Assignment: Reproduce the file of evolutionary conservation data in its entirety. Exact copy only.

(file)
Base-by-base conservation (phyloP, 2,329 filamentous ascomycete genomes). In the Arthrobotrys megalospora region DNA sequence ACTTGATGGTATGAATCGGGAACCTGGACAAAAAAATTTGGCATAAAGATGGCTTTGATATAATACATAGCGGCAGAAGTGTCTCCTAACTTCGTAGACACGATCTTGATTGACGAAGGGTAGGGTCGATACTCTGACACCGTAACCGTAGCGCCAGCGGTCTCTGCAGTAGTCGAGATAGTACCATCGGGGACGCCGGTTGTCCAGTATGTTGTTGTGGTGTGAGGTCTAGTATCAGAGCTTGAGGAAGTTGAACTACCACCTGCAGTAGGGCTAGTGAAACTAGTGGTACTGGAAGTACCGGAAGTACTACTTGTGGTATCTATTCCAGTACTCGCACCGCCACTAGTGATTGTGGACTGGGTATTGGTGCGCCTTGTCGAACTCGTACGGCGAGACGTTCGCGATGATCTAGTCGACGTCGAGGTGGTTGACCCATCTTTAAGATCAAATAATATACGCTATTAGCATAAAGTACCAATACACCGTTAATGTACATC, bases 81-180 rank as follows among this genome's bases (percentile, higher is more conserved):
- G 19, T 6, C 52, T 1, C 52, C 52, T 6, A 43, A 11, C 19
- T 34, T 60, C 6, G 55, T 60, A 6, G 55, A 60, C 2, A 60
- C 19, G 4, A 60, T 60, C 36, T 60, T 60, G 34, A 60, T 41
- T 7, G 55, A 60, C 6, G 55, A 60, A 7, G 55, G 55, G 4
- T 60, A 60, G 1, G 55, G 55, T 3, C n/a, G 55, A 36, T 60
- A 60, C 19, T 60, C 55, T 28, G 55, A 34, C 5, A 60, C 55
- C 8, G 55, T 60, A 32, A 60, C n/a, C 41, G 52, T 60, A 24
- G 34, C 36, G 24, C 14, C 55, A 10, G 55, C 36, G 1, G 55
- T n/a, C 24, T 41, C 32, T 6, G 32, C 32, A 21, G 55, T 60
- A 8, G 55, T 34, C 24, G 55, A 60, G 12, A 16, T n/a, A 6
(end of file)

Base-by-base conservation (phyloP, 2,329 filamentous ascomycete genomes). In the Arthrobotrys megalospora region DNA sequence ACTTGATGGTATGAATCGGGAACCTGGACAAAAAAATTTGGCATAAAGATGGCTTTGATATAATACATAGCGGCAGAAGTGTCTCCTAACTTCGTAGACACGATCTTGATTGACGAAGGGTAGGGTCGATACTCTGACACCGTAACCGTAGCGCCAGCGGTCTCTGCAGTAGTCGAGATAGTACCATCGGGGACGCCGGTTGTCCAGTATGTTGTTGTGGTGTGAGGTCTAGTATCAGAGCTTGAGGAAGTTGAACTACCACCTGCAGTAGGGCTAGTGAAACTAGTGGTACTGGAAGTACCGGAAGTACTACTTGTGGTATCTATTCCAGTACTCGCACCGCCACTAGTGATTGTGGACTGGGTATTGGTGCGCCTTGTCGAACTCGTACGGCGAGACGTTCGCGATGATCTAGTCGACGTCGAGGTGGTTGACCCATCTTTAAGATCAAATAATATACGCTATTAGCATAAAGTACCAATACACCGTTAATGTACATC, bases 81-180 rank as follows among this genome's bases (percentile, higher is more conserved):
- G 19, T 6, C 52, T 1, C 52, C 52, T 6, A 43, A 11, C 19
- T 34, T 60, C 6, G 55, T 60, A 6, G 55, A 60, C 2, A 60
- C 19, G 4, A 60, T 60, C 36, T 60, T 60, G 34, A 60, T 41
- T 7, G 55, A 60, C 6, G 55, A 60, A 7, G 55, G 55, G 4
- T 60, A 60, G 1, G 55, G 55, T 3, C n/a, G 55, A 36, T 60
- A 60, C 19, T 60, C 55, T 28, G 55, A 34, C 5, A 60, C 55
- C 8, G 55, T 60, A 32, A 60, C n/a, C 41, G 52, T 60, A 24
- G 34, C 36, G 24, C 14, C 55, A 10, G 55, C 36, G 1, G 55
- T n/a, C 24, T 41, C 32, T 6, G 32, C 32, A 21, G 55, T 60
- A 8, G 55, T 34, C 24, G 55, A 60, G 12, A 16, T n/a, A 6